I hope that you and others here will look more deeply at the role of the state in the problem of misaligned incentives that continue to corrupt American capitalism.

Paul Krugman: "The only way we’re going to get action … is if those who stand in the way of action come to be perceived as not just wrong but immoral."

August 1st, 2008 2 comments

Paul Krugman reaches the above conclusion in his August 1 New York Time op-ed, which asks “Can This Planet Be Saved?”, while discussing the latest work by economists on the cost-benefit analsys of taking action to mitigate potential climate risks – this time by Harvard`s Marty Weitzman, whose work I have discussed several times before).

The op-ed certainly shows the frustration of Krugman, who was one of more than 2500 Nobel Laureate and other economists who in 1997 signed  the “Economists’ Statement on Climate Change” that  acknowledged the conclusions of the preceding IPCC report (that man was having a discernable influence on climate), asserted the economic feasibility of greenhouse gas reductions without harming the American economy, and recommended market-based policies.  Key parts of the op-ed are the following:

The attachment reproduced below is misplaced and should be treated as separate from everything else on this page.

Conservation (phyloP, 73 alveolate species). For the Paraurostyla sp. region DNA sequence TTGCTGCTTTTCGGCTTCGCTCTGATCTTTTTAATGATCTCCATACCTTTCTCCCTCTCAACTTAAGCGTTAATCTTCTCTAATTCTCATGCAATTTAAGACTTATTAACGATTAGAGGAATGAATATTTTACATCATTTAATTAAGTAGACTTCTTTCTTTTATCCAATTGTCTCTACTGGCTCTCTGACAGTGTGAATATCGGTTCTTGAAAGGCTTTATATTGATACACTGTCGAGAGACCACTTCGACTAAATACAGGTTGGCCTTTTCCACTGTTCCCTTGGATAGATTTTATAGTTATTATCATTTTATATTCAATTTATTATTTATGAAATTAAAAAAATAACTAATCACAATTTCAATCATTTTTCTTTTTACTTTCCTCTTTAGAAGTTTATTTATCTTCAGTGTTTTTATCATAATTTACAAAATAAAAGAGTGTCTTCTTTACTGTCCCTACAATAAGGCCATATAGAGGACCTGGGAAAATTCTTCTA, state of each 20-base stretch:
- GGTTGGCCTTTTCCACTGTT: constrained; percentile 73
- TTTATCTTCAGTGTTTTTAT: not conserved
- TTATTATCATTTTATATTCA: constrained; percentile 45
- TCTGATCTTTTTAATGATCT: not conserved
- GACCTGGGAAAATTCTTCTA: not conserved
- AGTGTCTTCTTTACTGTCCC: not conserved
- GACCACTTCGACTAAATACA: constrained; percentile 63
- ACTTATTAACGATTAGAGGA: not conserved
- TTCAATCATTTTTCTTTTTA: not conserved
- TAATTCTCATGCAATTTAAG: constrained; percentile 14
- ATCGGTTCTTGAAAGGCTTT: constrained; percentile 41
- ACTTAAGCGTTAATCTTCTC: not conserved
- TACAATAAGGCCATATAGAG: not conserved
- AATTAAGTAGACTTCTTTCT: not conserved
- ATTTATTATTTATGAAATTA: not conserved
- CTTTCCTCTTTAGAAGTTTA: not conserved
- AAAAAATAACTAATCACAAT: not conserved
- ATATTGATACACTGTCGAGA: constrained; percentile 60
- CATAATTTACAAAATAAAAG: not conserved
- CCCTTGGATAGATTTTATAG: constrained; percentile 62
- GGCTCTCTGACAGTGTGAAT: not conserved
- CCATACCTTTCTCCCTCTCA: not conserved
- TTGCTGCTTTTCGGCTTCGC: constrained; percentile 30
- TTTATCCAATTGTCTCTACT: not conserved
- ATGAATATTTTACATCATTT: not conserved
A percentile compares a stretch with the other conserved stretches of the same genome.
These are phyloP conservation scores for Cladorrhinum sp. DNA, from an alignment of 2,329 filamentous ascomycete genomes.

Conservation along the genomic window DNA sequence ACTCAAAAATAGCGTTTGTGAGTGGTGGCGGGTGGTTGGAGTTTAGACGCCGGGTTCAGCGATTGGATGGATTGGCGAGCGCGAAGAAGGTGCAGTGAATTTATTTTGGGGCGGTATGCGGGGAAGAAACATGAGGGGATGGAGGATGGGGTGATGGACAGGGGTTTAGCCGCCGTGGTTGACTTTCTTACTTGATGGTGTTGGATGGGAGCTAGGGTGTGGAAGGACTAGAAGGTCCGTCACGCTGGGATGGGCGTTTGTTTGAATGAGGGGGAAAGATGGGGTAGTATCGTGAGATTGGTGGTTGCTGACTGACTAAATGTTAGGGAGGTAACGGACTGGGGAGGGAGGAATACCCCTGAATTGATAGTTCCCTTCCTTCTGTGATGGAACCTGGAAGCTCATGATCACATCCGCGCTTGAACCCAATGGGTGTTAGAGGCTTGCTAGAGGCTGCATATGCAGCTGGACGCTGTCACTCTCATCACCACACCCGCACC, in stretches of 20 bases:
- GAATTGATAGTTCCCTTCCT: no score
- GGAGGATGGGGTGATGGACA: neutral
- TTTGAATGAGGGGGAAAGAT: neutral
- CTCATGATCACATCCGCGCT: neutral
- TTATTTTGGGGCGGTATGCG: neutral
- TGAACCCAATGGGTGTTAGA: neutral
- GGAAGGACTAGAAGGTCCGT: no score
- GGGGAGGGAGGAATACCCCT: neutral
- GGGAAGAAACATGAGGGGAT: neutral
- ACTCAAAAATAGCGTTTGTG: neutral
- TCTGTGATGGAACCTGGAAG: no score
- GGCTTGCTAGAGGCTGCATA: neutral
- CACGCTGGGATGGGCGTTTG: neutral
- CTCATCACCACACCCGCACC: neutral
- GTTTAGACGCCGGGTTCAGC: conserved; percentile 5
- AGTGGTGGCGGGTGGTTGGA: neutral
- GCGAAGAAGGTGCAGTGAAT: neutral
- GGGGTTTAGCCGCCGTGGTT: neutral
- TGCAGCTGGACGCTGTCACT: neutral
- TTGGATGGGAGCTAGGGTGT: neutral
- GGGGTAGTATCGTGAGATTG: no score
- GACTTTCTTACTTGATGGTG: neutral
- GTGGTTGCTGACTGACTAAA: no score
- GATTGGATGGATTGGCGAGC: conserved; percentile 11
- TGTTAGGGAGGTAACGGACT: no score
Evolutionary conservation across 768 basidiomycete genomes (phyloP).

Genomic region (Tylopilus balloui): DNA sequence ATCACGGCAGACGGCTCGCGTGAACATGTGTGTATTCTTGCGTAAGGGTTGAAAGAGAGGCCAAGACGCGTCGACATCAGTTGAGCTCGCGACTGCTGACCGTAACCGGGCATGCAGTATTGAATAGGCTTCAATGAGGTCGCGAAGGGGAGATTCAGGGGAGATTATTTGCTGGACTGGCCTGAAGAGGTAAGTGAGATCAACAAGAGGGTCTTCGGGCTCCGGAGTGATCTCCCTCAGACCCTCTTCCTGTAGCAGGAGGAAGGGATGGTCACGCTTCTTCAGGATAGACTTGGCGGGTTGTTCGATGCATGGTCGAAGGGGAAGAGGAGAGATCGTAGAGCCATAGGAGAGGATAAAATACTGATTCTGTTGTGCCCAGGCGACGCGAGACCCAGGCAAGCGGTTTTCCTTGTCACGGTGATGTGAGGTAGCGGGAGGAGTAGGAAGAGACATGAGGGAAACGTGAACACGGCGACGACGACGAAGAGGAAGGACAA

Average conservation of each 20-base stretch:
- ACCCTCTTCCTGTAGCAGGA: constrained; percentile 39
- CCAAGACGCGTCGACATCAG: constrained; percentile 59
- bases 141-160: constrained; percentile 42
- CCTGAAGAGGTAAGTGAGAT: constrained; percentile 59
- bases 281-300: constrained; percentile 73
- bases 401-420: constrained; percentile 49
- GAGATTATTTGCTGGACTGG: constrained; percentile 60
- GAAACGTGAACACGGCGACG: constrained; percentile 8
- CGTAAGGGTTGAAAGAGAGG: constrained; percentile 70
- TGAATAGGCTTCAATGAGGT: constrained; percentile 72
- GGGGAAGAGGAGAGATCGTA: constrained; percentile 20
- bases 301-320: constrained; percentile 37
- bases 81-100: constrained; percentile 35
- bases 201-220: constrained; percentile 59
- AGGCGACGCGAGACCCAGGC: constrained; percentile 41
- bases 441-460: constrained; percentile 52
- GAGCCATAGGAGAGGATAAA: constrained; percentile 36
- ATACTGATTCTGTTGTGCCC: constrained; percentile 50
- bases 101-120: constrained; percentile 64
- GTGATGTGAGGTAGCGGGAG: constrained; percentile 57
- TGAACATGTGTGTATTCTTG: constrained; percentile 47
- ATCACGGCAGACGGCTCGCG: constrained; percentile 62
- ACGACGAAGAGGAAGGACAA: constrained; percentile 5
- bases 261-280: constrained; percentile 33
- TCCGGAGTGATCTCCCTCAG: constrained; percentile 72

What’s at stake in that fight [over environmental policy], above all, is the question of whether we’ll take action against climate change before it’s utterly too late.

It’s true that scientists don’t know exactly how much world temperatures will rise if we persist with business as usual. But that uncertainty is actually what makes action so urgent. While there’s a chance that we’ll act against global warming only to find that the danger was overstated, there’s also a chance that we’ll fail to act only to find that the results of inaction were catastrophic. Which risk would you rather run?

Martin Weitzman, a Harvard economist who has been driving much of the recent high-level debate, offers some sobering numbers. Surveying a wide range of climate models, he argues that, over all, they suggest about a 5 percent chance that world temperatures will eventually rise by more than 10 degrees Celsius (that is, world temperatures will rise by 18 degrees Fahrenheit). As Mr. Weitzman points out, that’s enough to “effectively destroy planet Earth as we know it.” It’s sheer irresponsibility not to do whatever we can to eliminate that threat.

Now for the bad news: sheer irresponsibility may be a winning political strategy.